(On Screen): In 1999 and early 2000, the board of governors at the Fed looked askance at the American economy. It just seemed too good to be true: the market was high, growth was huge, unemployment was at historic lows, and there didn't seem to be any significant inflation. Obviously there was something wrong; so over the course of a year and a half, the Fed tried to slow the economy by raising interest rates. Over and over and over, and it didn't seem to work.
The Fed forgot that there's a very long latency involved; by most theories it takes 12-18 months for the effect of interest rate changes to kick in. And by the time they did, the Fed had raised interest rates so far that the slow down became a crash, leading to the first recession in ten years. In the last year, the Fed has embarked on the most radical episode of interest rate cuts in its history.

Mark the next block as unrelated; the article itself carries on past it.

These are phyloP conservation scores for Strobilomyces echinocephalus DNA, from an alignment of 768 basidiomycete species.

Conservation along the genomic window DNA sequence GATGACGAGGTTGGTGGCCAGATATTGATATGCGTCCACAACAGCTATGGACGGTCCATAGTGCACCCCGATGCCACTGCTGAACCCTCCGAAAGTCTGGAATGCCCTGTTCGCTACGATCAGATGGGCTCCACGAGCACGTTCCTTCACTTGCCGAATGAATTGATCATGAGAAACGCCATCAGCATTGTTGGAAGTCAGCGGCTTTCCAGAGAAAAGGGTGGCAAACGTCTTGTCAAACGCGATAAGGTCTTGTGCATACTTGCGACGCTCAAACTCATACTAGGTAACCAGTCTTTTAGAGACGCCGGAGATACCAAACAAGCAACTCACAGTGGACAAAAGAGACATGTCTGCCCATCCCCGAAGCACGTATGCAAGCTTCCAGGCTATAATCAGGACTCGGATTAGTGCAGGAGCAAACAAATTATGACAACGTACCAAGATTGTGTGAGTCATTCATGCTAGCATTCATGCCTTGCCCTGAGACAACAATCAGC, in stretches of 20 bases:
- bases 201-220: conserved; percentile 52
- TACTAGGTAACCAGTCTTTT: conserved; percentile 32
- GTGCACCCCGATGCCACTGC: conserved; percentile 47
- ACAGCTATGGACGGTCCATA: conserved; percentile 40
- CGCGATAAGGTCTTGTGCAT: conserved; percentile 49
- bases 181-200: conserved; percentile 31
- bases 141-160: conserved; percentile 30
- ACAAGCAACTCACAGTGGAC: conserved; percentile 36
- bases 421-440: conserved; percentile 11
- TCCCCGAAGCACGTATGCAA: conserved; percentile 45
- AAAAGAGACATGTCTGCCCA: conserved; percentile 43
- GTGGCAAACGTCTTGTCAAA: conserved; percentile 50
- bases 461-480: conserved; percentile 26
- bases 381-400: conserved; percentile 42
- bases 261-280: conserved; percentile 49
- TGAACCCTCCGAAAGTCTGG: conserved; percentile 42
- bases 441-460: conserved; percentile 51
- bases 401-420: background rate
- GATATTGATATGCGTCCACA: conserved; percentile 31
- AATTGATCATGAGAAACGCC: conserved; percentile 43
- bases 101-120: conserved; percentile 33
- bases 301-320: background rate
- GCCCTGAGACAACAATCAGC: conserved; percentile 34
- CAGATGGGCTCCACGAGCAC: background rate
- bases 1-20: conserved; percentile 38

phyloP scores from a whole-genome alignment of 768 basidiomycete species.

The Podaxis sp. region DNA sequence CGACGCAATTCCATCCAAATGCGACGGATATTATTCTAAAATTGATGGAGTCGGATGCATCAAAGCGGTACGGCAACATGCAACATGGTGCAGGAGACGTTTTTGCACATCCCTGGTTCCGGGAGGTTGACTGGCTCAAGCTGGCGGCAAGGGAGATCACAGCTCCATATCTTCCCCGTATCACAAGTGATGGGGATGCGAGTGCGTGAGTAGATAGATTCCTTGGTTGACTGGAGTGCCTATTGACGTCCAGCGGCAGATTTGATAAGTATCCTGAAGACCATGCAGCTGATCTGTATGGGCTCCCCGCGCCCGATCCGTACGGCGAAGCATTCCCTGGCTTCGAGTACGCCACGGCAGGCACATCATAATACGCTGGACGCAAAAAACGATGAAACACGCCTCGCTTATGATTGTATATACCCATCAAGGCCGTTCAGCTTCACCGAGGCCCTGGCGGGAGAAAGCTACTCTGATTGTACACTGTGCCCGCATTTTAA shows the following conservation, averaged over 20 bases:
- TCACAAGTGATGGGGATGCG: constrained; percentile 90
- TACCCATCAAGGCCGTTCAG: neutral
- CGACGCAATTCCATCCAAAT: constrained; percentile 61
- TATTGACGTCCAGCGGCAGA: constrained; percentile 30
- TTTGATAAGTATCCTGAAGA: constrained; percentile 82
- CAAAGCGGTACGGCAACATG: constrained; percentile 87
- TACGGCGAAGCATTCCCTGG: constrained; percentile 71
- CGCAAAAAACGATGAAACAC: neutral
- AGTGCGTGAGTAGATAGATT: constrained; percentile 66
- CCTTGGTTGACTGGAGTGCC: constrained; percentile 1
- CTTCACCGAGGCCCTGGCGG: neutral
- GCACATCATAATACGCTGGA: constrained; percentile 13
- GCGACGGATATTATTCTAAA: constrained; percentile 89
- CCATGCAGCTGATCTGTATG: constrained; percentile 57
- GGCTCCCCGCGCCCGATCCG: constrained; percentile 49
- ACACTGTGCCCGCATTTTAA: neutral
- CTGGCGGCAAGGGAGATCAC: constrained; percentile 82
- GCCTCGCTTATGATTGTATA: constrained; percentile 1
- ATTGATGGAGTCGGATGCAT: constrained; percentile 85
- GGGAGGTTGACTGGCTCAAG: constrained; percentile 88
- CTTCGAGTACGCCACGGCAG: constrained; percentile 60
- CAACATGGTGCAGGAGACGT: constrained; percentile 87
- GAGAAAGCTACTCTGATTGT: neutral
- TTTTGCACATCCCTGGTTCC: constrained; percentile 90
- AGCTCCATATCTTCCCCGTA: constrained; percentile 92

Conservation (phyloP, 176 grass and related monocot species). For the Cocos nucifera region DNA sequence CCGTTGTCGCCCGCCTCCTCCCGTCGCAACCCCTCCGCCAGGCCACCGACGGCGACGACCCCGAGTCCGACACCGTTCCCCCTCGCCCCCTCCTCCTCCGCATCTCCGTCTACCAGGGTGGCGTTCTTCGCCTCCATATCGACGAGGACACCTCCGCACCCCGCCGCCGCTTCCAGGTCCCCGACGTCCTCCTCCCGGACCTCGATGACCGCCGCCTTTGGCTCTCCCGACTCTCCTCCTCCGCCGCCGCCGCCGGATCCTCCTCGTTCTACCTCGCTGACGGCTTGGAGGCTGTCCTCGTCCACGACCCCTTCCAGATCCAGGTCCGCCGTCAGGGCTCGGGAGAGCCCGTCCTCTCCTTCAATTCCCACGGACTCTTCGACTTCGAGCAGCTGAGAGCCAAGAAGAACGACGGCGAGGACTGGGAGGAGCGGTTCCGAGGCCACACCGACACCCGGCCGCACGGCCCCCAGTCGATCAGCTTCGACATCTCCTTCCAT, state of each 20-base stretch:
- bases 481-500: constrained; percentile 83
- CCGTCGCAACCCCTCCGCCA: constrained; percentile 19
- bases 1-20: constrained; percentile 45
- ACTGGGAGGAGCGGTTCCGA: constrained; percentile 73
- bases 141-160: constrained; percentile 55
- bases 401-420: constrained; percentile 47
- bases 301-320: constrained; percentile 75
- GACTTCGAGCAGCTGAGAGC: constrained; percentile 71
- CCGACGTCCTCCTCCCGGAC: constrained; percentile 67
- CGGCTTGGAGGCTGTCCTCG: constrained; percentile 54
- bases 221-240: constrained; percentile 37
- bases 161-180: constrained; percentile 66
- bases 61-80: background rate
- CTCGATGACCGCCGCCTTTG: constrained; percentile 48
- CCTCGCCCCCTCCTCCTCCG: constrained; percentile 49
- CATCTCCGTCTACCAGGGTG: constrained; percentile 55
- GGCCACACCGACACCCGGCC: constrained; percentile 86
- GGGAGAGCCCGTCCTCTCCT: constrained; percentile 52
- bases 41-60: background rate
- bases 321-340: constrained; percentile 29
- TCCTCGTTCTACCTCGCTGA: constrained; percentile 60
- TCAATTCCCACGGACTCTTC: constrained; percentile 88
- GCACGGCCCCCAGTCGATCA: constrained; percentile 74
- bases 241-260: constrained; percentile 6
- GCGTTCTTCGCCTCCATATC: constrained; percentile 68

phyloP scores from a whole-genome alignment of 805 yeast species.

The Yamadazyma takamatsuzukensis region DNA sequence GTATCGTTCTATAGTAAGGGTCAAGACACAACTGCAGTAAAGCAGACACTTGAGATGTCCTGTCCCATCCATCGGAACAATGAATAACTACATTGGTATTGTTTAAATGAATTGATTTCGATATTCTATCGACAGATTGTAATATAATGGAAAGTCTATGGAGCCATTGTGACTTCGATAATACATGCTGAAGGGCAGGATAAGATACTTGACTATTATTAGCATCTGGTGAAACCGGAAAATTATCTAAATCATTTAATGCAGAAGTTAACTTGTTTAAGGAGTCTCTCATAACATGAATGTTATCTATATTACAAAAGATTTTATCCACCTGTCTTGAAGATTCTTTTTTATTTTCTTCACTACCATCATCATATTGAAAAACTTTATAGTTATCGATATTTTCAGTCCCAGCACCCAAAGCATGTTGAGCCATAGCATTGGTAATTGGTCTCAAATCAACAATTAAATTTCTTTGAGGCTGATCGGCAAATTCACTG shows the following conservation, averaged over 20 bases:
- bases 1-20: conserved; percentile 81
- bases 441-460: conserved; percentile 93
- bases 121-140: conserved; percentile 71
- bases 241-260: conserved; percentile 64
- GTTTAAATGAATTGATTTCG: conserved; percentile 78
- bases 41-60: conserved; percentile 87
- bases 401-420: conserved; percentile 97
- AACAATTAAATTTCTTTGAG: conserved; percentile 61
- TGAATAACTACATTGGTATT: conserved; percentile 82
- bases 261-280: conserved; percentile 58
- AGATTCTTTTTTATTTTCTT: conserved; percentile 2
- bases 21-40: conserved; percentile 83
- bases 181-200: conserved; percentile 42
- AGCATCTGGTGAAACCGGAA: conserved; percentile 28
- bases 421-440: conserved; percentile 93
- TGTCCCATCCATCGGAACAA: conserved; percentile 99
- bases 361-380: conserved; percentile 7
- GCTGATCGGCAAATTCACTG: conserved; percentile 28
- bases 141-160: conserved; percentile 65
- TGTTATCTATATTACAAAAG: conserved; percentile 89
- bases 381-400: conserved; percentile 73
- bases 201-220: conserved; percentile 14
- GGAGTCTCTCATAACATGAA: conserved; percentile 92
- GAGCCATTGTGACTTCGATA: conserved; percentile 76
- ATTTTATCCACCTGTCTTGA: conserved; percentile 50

And I think they went too far in the opposite direction, and again for the same reason. This article says that a recovery may be about to start. That would be a fine thing. But I'm afraid now that the results of 3 full points of drop in interest rates will be too much.
I think that a lot of the problem is that the Fed has taken on more responsibility than it is capable of handling. It isn't really capable of running the throttle on the economy to keep it at a steady state. It can, however, keep the value of our money stable, and that should be enough.